Inflation grinding clouds the luck of “Black Friday” shopping.

The start of the Black Friday holiday shopping season is expected to bring especially steep discounts in 2022, but one challenge will be finding consumers confident enough to spend.

Crushing inflation in the world’s largest economy in recent months has thrown uncertainty over this year’s holiday season, which kicks off the day after the Thanksgiving holiday on Thursday.

A year ago, retailers faced product shortages following a COVID-19-related shipment backlog and factory closures. To avoid a repeat, the industry has brought imports forward during the holidays this year, making it vulnerable to oversupply at a time when consumers are cutting back.

“Supply shortages were yesterday’s problem,” said Neil Saunders, managing director of GlobalData Retail, a consultancy firm. “Today’s problem is having too many things.”

Saunders said retailers have made progress in recent months in reducing excess inventory, but that oversupply has created exceptional conditions for bargain hunters in many categories, including electronics, home improvement and apparel.

Juameelah Henderson always monitors the sales, “but even more so now,” he said as he walked out of an Old Navy store in New York with four bags of the items.

The clothing chain’s prices were “pretty good,” she said. “If it’s not for sale, I really don’t need it.”

Higher costs for petrol and staples like meat and grains are an economic problem, but they don’t burden everyone equally.

“Lower incomes are definitely the hardest hit by higher inflation,” said Claire Li, a senior analyst at Moody’s. “People have to spend on essential items.”

– Decrease in savings –

Leading forecasts from Deloitte and the National Retail Federation call for a single-digit percentage increase, but it likely won’t exceed the inflation rate.

The consumer price index is up about 8% year over year, meaning a similarly sized increase in holiday sales would equate to lower volumes.

US shoppers have remained resilient through countless phases of the Covid-19 pandemic, often spending more than expected, even when consumer confidence surveys suggest they’re in a somber mood.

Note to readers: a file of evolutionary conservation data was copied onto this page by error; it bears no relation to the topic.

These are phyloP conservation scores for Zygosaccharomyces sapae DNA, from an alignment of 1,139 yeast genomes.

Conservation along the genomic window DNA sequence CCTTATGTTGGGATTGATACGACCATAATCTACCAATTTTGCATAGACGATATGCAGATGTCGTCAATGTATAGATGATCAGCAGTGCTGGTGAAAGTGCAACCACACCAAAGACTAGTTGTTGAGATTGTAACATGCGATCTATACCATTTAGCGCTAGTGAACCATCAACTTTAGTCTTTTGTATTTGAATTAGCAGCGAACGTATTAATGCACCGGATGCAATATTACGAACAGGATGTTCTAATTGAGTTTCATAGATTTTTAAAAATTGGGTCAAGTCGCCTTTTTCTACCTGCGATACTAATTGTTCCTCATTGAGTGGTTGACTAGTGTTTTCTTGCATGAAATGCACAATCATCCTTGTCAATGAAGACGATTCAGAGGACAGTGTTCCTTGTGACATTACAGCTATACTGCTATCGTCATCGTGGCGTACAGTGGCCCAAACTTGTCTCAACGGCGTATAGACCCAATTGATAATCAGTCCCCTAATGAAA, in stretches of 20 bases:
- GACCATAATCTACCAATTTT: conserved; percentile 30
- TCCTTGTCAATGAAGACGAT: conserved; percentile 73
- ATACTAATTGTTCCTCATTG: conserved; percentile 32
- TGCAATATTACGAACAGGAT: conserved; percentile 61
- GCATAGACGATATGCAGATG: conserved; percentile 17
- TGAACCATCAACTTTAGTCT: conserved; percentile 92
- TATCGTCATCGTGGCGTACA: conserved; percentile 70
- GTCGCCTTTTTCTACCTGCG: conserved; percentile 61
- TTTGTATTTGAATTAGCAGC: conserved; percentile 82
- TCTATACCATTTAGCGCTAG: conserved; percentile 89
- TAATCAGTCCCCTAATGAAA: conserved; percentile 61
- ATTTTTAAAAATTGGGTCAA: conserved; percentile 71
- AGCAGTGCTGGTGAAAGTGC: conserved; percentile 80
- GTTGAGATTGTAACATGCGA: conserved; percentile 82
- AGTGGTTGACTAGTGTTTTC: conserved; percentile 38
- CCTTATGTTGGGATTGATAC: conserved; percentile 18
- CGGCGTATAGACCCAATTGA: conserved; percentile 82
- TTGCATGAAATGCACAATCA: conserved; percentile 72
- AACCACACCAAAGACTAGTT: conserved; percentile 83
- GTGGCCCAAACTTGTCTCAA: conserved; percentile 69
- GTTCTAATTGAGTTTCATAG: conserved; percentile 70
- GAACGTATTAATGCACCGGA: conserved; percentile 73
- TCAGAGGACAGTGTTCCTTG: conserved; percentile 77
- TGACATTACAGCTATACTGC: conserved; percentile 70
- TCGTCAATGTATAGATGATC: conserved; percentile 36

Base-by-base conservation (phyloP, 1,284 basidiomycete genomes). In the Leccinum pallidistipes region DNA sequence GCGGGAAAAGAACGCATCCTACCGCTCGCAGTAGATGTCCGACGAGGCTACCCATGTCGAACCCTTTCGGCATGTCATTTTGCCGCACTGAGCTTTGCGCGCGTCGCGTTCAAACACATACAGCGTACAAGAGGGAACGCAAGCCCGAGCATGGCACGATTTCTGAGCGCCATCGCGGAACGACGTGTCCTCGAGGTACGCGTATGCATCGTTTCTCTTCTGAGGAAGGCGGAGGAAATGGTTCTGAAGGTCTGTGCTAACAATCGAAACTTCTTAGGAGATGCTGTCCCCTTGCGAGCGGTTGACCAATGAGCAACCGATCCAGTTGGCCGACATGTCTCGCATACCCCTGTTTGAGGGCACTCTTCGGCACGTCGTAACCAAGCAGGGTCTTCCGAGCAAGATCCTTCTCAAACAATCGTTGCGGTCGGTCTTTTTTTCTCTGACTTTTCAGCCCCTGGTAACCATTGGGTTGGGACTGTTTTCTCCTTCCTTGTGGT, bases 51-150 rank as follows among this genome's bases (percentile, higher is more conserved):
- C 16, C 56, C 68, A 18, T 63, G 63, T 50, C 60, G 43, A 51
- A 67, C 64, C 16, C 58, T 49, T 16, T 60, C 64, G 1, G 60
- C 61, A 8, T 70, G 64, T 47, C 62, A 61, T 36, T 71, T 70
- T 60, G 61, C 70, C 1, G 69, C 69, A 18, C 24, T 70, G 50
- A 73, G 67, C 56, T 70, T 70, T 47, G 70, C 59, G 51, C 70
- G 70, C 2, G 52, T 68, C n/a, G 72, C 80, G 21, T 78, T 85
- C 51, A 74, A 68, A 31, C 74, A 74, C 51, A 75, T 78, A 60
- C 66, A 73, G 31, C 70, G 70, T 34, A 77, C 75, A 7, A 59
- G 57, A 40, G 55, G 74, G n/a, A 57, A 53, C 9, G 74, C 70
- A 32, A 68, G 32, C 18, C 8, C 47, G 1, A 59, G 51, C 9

Part of the reason was the unusually robust state of savings, with many pandemic government relief payments by households banking at a time of reduced consumption due to Covid-19 restrictions.

But that pillow is starting to fall apart. After reaching $2.5 trillion in excess savings in mid-2021, the benchmark fell to $1.7 trillion in the second quarter, according to Moody’s.

Consumers with incomes below $35,000 were hardest hit, with their excess savings declining nearly 39 percent between the fourth quarter of 2021 and mid-2022, according to Moody’s.

Accompanying this decline has been a rise in credit card debt visible in Federal Reserve data and anecdotally described by chains who also report more purchases made with food stamps.

“We’re seeing continued pressure,” said Michael Witynski, chief executive officer of Dollar Tree, a discount retailer that has seen “changes” in shoppers, “where they’re very consumable and needs-focused to try and make that budget work and stretch it.” during the month.”

– Mixed Image –

Earnings reports from retailers in recent days have painted a mixed picture about consumer health.

Target was on the bearish side of the ledger, pointing to a sharp decline in buying activity in late October, which could portend a weak holiday season.

The big-box chain is expecting a “very promotional” holiday season, Chief Executive Officer Brian Cornell said.

“We had a consumer dealing with very stubborn inflation for quarter after quarter,” Cornell said on a conference call with analysts.

“They’re buying very carefully on a budget, and I think they’re looking at discretionary categories and saying, ‘Okay, if I’m going to buy, I’m looking for a great deal and great value.’ “

But Lowe’s, another major American chain specializing in home improvement, offered a very different view, describing the same late-October period as “strong” and seeing no signs of deteriorating consumption.

“We are not seeing anything that looks or resembles a consumer trade down or recall,” said Lowe’s Chief Executive Officer Marvin Ellison.

Consumers like Charmaine Taylor, who check airline websites frequently, remain vigilant

Taylor has so far been hampered in her travel aspirations due to exorbitant airline ticket prices. Taylor, who works in childcare, isn’t sure how much she will be able to spend on family this year

“I’m trying to get them little presents,” Taylor said at a Harlem park earlier this week. “I don’t know if I’ll be able to do that. Inflation is hitting pretty hard.”


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